Purdue University researchers have developed Shape-It-Up, which allows designers to create and modify items using gestures.
Purdue University researchers have developed the Shape-It-Up design tool, which allows designers to create and modify digital 3D models with their hands instead of a keyboard or mouse. The tool interprets hand gestures, like a natural user interface, and uses specialized computer algorithms and a depth-sensing camera.
Captured by a Microsoft Kinect camera, the user creates shapes by interacting with a virtual workspace as the shape is displayed on a large-screen monitor, and the resulting creations can be produced with a 3D printer. The tool could have applications in areas including games, architecture, art and engineering design.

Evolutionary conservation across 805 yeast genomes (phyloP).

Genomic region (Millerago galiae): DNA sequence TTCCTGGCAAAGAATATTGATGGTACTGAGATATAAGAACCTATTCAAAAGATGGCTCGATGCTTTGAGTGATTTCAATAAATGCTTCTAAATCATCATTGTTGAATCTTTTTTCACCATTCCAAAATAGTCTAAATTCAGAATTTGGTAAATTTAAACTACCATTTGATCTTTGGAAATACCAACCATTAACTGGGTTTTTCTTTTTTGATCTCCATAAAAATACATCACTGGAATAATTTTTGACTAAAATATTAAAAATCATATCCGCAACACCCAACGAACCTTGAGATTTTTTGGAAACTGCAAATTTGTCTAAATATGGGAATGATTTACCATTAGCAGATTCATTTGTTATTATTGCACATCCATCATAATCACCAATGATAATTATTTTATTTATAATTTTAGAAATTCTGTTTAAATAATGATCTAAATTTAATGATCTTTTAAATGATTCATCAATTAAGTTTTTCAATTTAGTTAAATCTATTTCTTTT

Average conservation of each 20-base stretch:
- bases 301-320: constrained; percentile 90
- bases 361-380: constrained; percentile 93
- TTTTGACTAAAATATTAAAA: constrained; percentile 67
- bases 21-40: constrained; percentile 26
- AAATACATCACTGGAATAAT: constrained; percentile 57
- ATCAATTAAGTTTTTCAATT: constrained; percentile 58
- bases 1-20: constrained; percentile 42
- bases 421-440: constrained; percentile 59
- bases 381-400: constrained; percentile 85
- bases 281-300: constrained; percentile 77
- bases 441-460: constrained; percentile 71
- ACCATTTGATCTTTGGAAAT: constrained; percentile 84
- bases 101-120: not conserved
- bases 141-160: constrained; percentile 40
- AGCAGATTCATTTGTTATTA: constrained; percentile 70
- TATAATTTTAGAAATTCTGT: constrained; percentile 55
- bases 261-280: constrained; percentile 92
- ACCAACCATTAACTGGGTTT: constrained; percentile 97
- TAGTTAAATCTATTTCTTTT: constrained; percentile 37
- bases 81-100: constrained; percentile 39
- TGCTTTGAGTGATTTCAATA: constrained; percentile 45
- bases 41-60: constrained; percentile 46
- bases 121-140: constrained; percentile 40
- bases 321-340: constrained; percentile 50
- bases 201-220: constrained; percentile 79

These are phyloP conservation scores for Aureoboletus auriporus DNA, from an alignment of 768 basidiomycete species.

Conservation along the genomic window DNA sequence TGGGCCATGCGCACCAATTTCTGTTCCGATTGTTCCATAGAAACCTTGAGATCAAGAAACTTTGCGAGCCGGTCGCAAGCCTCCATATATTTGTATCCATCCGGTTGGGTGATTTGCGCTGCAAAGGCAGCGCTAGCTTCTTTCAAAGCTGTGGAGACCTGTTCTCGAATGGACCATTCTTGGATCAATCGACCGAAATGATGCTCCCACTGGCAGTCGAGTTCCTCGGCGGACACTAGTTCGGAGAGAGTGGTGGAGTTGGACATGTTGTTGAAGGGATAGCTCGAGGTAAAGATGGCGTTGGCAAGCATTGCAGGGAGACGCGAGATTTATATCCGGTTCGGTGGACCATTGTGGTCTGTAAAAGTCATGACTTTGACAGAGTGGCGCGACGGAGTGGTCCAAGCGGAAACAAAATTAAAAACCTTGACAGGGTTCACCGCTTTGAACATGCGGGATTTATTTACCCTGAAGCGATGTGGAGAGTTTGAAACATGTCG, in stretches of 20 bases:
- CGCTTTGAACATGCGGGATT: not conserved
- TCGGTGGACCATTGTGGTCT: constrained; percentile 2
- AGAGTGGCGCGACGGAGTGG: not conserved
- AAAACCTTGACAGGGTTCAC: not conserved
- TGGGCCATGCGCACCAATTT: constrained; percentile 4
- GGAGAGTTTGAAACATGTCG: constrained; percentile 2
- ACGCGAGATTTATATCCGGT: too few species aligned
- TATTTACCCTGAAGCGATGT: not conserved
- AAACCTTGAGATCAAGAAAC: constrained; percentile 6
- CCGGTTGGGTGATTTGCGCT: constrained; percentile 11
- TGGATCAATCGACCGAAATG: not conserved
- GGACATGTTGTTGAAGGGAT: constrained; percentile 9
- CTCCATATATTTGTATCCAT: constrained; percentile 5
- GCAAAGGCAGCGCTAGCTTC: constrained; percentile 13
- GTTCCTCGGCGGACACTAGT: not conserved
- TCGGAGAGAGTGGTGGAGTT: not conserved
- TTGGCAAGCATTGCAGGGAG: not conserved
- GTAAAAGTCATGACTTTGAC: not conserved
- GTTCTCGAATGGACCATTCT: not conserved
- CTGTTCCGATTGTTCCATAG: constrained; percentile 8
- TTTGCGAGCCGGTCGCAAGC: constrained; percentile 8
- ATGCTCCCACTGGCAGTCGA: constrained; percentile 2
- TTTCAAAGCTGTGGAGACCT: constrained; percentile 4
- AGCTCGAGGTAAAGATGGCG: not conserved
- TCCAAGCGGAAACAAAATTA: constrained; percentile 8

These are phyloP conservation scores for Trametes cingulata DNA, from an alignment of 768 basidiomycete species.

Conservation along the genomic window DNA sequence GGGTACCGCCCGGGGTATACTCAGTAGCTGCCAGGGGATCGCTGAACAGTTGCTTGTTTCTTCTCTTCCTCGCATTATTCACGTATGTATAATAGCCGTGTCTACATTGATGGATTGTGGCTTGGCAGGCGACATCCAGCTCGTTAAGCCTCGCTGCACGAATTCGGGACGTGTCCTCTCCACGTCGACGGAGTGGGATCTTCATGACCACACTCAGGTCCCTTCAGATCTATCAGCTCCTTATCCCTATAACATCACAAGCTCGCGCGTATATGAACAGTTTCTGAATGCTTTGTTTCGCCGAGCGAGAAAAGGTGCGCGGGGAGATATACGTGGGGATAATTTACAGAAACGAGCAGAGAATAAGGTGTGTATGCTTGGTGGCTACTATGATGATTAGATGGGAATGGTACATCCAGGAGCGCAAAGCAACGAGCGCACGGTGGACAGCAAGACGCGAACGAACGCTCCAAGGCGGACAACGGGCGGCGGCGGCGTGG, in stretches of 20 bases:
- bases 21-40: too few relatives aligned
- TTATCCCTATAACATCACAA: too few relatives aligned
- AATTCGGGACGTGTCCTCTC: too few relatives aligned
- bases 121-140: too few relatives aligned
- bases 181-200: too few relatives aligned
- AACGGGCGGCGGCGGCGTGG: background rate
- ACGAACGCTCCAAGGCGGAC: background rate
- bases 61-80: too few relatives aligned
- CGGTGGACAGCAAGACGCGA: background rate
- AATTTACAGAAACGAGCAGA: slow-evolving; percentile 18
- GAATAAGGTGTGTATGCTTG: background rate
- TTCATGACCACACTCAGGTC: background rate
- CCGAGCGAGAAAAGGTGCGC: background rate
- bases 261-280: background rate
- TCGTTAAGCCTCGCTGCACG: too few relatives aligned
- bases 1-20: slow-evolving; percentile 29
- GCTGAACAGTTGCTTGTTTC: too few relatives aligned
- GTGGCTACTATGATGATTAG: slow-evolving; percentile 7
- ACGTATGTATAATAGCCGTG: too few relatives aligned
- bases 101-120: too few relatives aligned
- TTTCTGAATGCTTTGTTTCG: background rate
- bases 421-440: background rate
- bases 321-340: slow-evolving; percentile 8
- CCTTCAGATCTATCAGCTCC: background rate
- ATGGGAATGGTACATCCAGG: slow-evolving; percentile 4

The team will demonstrate the technology at the Maker Faire this weekend in the San Mateo County Event Center. Karthik Ramani, Purdue University’s Donald W. Feddersen Professor of Mechanical Engineering, said:
Our goal is to make the designer an integral part of the shape-modeling process during early design, which isn’t possible using current CAD tools. The conventional tools have non-intuitive and cognitively onerous processes requiring extensive training. We conclusively demonstrate the modeling of a wide variety of asymmetric 3-D shapes within a few seconds. One can bend and deform them in various ways to explore new shapes by natural interactions. The effect is immediate.